There’s been talk lately of 20th Century Fox doing a sequel to their hit action movie Hitman, but as they work on figuring out a script, ComingSoon.net caught up with the movie’s lead actor Timothy Olyphant at the junket for David Twohy’s A Perfect Getaway and asked whether we might see him returning as Agent 47 in the proposed Hitman 2.
“It’s not on my schedule,” he said diplomatically. “If they want me to do another one, I supposed they could have me, yes,” he suggested when asked whether he signed on to do more than one movie. “The things that I’ve got in front of me right now I’m really excited about the television show. What I can tell you about ‘Hitman’ is that I’m thrilled that it was as successful as it was and it was a really nice opportunity and I appreciate that opportunity.”
That television show Olyphant refers to his next big project, the new FX series “Lawman” based on Elmore Leonard’s U.S. Marshall character Raylan Givens, who appeared in the novels “Pronto” and “Riding the Rap,” the pilot being based on the short story “Fire in the Hole.” It will air in the spring of next year. “We shot the pilot and it’s been picked up. I start shooting in October or November.” Olyphant hasn’t met Leonard yet but being that the novelist is an executive producer on the show, he’s expecting to have a chance and he’s looking forward to it.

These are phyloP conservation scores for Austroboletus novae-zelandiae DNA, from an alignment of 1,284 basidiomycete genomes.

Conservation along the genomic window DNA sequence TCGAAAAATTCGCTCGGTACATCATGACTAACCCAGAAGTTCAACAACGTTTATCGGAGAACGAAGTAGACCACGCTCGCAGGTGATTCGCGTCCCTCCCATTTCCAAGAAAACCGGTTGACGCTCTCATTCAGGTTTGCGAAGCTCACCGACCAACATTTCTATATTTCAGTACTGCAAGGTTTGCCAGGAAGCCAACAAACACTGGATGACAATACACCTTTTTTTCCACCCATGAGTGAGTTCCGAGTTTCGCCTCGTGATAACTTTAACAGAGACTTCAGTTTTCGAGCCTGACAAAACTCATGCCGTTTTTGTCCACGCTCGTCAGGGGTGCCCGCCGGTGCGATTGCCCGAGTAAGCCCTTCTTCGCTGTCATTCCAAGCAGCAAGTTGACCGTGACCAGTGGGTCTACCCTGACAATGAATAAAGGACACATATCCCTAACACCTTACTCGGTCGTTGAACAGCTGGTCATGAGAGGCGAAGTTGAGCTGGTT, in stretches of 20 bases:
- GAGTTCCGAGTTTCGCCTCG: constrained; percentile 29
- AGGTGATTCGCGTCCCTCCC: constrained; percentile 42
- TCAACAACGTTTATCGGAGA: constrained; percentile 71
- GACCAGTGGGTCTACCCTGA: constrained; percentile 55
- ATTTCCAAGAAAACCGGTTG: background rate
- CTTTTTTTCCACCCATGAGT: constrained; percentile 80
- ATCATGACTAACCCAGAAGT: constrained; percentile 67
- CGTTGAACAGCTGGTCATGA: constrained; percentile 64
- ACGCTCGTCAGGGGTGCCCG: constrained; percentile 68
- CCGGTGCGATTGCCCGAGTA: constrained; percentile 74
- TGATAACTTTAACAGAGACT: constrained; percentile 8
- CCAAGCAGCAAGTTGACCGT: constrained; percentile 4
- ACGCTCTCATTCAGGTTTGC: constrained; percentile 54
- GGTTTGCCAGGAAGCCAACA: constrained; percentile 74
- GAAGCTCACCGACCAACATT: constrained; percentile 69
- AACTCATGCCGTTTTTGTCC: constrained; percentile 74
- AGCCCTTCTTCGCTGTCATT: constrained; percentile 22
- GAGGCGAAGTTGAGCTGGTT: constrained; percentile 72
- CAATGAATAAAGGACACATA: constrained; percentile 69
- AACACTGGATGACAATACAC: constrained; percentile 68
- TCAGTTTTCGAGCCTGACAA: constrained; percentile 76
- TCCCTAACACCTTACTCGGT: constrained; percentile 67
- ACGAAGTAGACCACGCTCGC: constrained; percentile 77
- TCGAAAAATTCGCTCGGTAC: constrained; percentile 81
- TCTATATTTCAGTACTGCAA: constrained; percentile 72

In the meantime, Olyphant has A Perfect Getaway coming out next week and then early next year, he’s starring in the Overture Films remake of George Romero’s 1973 thriller The Crazies.
We asked him how much of Romero’s anti-military sentiment from that era of his career was being carried over to the remake. “Participant is behind it and Participant doesn’t do anything that doesn’t have a real message to it, so it’s kind of an unusual film for them. Participant does like ‘Syriana’ and ‘Inconvenient Truth’ – it’s a nice marriage and a nice twist to the kind of movies they do. I think that if there’s anything worth keeping from the original, it’s that intelligent metaphor where it was a horror film, but it was really a commentary on the Vietnam War. Oddly enough, that metaphor is still relevant in a very contemporary point of view.”